As well as being classist, solo-parentist and youth-ist, there's another ist to be attached to what some laughingly call the New Zealand justice system - and that's pensioner-ist.
We all know that if you are from the dregs of society you'll get a pretty easy ride when you appear before The Beak, no matter how many times you do so.
Then, if you come from a split family, you'll also be able to offer up plenty of excuses to try to weasel your way out of a decent sentence for any crime you commit.
And, if you are under 17, you can get away with almost anything and expect nothing more than a bit of a telling off from a white, middle-class judge who is able to sleep at night because he's set another hopeless case down the road of recidivism through a lack of societal boundaries.
Now, it seems, we can add ancient people to the protected crims who laugh at our laws, our courts and the penalties handed down .
In the past week we have seen an 83-year-old woman given a year's home detention for a fairly major fraud.
Ohhh, I hear you say, she's old.
Oh, you read me right, she ripped off Work and Income for almost $215,000 - that's your money and mine - over a 25-year-period.
Deliberately, connivingly - she had two different identities - this woman ripped us all off by getting two benefits each week for a quarter of a century.
It wasn't guilt or her conscience that led to her 'fessing up either, she was caught out after her documents were checked following a car crash and her crime life was uncovered.
The Ministry of Social Development had called for a jail term, given the seriousness of the crime, and said age was no barrier to prosecuting fraudsters who rip taxpayers off.
But the Tauranga judge was reported to have said: "I am prepared to exercise my prerogative and show you the mercy of the court and you instead be sentenced to 12 months' home detention."
So, Work and Income can do the right thing and prosecute these thieves, only for judges to undo the hard work done to bring them to book.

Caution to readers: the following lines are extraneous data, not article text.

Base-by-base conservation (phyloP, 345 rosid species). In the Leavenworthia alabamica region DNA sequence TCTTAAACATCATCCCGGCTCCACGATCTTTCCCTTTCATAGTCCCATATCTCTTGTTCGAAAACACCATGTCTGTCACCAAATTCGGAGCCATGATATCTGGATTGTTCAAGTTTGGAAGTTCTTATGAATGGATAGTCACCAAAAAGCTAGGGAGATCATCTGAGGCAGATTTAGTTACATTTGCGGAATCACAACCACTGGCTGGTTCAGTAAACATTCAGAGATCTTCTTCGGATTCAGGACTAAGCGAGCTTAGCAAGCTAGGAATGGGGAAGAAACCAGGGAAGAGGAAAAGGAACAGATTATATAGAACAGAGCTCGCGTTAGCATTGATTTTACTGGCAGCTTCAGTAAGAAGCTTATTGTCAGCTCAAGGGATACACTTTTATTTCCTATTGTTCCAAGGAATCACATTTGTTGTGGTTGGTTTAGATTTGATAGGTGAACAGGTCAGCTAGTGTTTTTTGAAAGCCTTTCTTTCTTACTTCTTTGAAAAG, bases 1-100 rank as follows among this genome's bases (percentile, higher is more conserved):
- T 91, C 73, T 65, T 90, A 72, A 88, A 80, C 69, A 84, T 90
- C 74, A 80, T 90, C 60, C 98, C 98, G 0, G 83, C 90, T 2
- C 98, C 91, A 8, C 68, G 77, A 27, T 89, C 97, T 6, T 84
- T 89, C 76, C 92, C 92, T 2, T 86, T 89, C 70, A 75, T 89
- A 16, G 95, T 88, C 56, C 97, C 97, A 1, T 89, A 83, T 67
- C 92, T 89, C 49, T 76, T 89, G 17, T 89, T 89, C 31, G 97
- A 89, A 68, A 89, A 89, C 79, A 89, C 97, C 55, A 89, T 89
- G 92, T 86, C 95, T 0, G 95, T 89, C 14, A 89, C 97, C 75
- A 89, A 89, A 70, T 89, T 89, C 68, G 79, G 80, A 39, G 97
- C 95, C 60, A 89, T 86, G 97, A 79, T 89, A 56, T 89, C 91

As an aside you'll be pleased to know that she will be paying the $215,000 back - at $10.50 a week.
Given her advancing age you'd tend to think that someone was taking the piss out of us when that was agreed to.
Oh dear lord, why do some people want to perform in public?
I spent a few days down Mt Tongariro way last week hoping for a repeat performance of the mountain spewing out an ash plume.
It wasn't to be so spectacular, but the new vents are still pretty impressive.
On Saturday, there was the round Lake Taupo cycle race and I have to take my hat off to all competitors for giving the gruelling circuit a go.
At the entrance to Turangi there is a sign that includes a 2D figure of a trout fisherman - symbol of them thar parts - and I wanted to get some shots of cyclists zooming by it.
All well and good in the planning, however when I got there a cyclist-attired guitarist, complete with helmet and speakers, had encroached on the scene and was tuning up.
Here I have to say I quite like the choice of his music - the backing tracks were of Creedence Clearwater Revival and sounded good. His chord playing, however, did leave a bit to be desired. A lot actually.
Still, live and let live I say until ... he began on Dire Straits songs.
Now I consider Mark Knopfler to be the world's best guitarist (no correspondence will be entered into on that one) and his skills are sublime.
The Biker Chordman's skills are better than mine, but then I do not play the instrument at all.
Anyway the song he picked was arguably one of the rock great ballads - Romeo and Juliet - and, it has to be said, he utterly destroyed it.
I decided no photo was worth such pain and so packed up and left, vowing to sue the local council for giving him a permit to practise in public.
It never ceases to amaze me about the places some people want to break into.
While getting some brekkie at the Truck Stop cafe in Turangi the other day I heard an alarm sounding across the road.
Was it a truck dealership? A gold club? A motel?
No to all the above.
It was - and I did laugh at this - the Community Probation Services office.
Seems nothing is sacred.